Is the Acoustical Systems Axiom Tonearm the Modern Fidelity Research or Ikeda?

dctom

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bonzo75

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Is the damping you mention in the actual arm tube or via external troughs with fluid, à la sme etc?

Hi that should be a question for Shakti
 

Ron Resnick

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Dear Tang,

Did you have somebody install and align the Axiom on your turntable, or did you do that yourself?
 

Tango

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Dear Tang,

Did you have somebody install and align the Axiom on your turntable, or did you do that yourself?

I didnt do it myself. Dietrich of Acoustical System came intalled it for me.

Tang
 

Ron Resnick

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Great, Tang!
 

byrdparis

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the acoustical systems arms are fairly self explain to set up, further more dietrich wrote a very thoughtful and vast manual to set them up easily.
(im a former Aquilar owner)
 

shakti

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Just saw this thread, mentioning my name sometimes, so I like to give a comment.
D Brakemaier has a huge and long lasting expertise with FR and Ikeda arms, so I am very much interestes about the comparison to his own development, the Axiom arm.

When I use the word „dampened“ for the latest version of Ikeda arm, I originally like to say, that the newest Ikeda 407 development is combining different metals in a way, that an effective resonance control is given . This resonance control can result in a more „dead“ sound to some carts, other carts (like SPU) benefit from the materials choosen.
The resonance control of the FR64s/Fr66s is much less effective, so some carts , with no fuerher need of additional damping/resonace control can benefit from this and play very lifelike.
Others do get a kind of „ringing“ and need some additional rubber on the arm to play
(like SPU)
The first Ikeda 407 arm had a steel tonearmwand as well, so very close to FR66s.

I never had access to an axiom arm and I am very much interested to get some first hand experiance!

I am reading the compatible Cart list, and I am thinking „whow“ as some of this carts mostly like different tonearms to be paird in the best way.
 

shakti

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....I never had access to an axiom arm and I am very much interested to get some first hand experiance!

I am reading the compatible Cart list, and I am thinking „whow“ as some of this carts mostly like different tonearms to be paird in the best way.


Within this week (hopefully) my recently ordered Axiom tonearm will arrive.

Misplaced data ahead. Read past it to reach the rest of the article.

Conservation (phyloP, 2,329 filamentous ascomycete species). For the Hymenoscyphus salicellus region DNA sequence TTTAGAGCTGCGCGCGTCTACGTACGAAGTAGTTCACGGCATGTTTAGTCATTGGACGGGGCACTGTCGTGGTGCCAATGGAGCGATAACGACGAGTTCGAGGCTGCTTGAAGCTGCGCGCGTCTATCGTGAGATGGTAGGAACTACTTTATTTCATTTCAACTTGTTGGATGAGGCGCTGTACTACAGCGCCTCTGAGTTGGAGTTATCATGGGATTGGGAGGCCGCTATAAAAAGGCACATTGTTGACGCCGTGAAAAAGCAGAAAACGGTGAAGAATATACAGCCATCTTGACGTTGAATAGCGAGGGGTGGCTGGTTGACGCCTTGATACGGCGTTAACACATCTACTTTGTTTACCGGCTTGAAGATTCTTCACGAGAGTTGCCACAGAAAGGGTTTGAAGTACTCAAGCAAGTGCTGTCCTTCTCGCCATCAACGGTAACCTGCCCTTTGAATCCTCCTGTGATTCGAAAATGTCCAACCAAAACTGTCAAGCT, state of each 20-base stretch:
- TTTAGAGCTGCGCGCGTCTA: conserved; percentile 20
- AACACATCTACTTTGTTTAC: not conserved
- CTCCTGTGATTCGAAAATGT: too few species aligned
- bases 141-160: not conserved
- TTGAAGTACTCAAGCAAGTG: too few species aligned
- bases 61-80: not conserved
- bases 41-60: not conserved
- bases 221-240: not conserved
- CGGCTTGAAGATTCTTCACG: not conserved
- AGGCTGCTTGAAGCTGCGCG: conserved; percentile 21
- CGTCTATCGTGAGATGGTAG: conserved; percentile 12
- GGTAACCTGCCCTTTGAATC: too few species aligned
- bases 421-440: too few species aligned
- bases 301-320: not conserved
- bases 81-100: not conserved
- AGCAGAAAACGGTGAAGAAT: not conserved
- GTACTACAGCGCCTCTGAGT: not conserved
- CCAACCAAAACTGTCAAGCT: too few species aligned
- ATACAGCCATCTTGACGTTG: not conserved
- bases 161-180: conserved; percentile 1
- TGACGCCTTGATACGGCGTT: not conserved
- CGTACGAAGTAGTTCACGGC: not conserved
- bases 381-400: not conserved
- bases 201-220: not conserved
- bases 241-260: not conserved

(D Brakemeier is getting very busy in this Corona times...)

I am very interested to compare the Axiom to my Glanz 124 or the old Ikeda 407 (solid steel armwand) or the FR64s tonearms.

I ordered the Axiom in 12", with fixed headshell and fixed tonearm cable in Leica black. Hopefully one of my AF3P tonearm bases can be customized to host the Axiom, it seems, that only a M5 is needed and that all the necessary tools are coming with the tonearm.
 

Ron Resnick

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I will be very interested in your comparison of the Axiom to the Ikeda!
 
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shakti

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I will be very interested in your comparison of the Axiom to the Ikeda!

just found out, that "Audioquattr" is one step ahead, having the chrome Ikeda 407, the big Reed and the Axiom on his AF3P :)

36635-6fa92fc3089731c5e3102a6722cd035f.jpg
 
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Tango

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djsina2

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Hopefully one of my AF3P tonearm bases can be customized to host the Axiom, it seems, that only a M5 is needed and that all the necessary tools are coming with the tonearm.

AS makes a SME adapter plate, if you happen to have a SME base.
 
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mtemur

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I am very interested to compare the Axiom to my Glanz 124 or the old Ikeda 407 (solid steel armwand) or the FR64s tonearms.
I spent some time with Axiom, Ikeda and SAT. for me Axiom is a smooth and dynamic sounding tonearm. it's hard to achieve both of them at the same time. I think it'll match the dynamic presentation of Glanz but better overall. I think it's one of the best tonearms around together with SAT.

Hopefully one of my AF3P tonearm bases can be customized to host the Axiom, it seems, that only a M5 is needed and that all the necessary tools are coming with the tonearm.
that's right it's easy to install and you don't need anything else.
 
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shakti

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After some days with the Axiom, I like to share some thoughts and experience :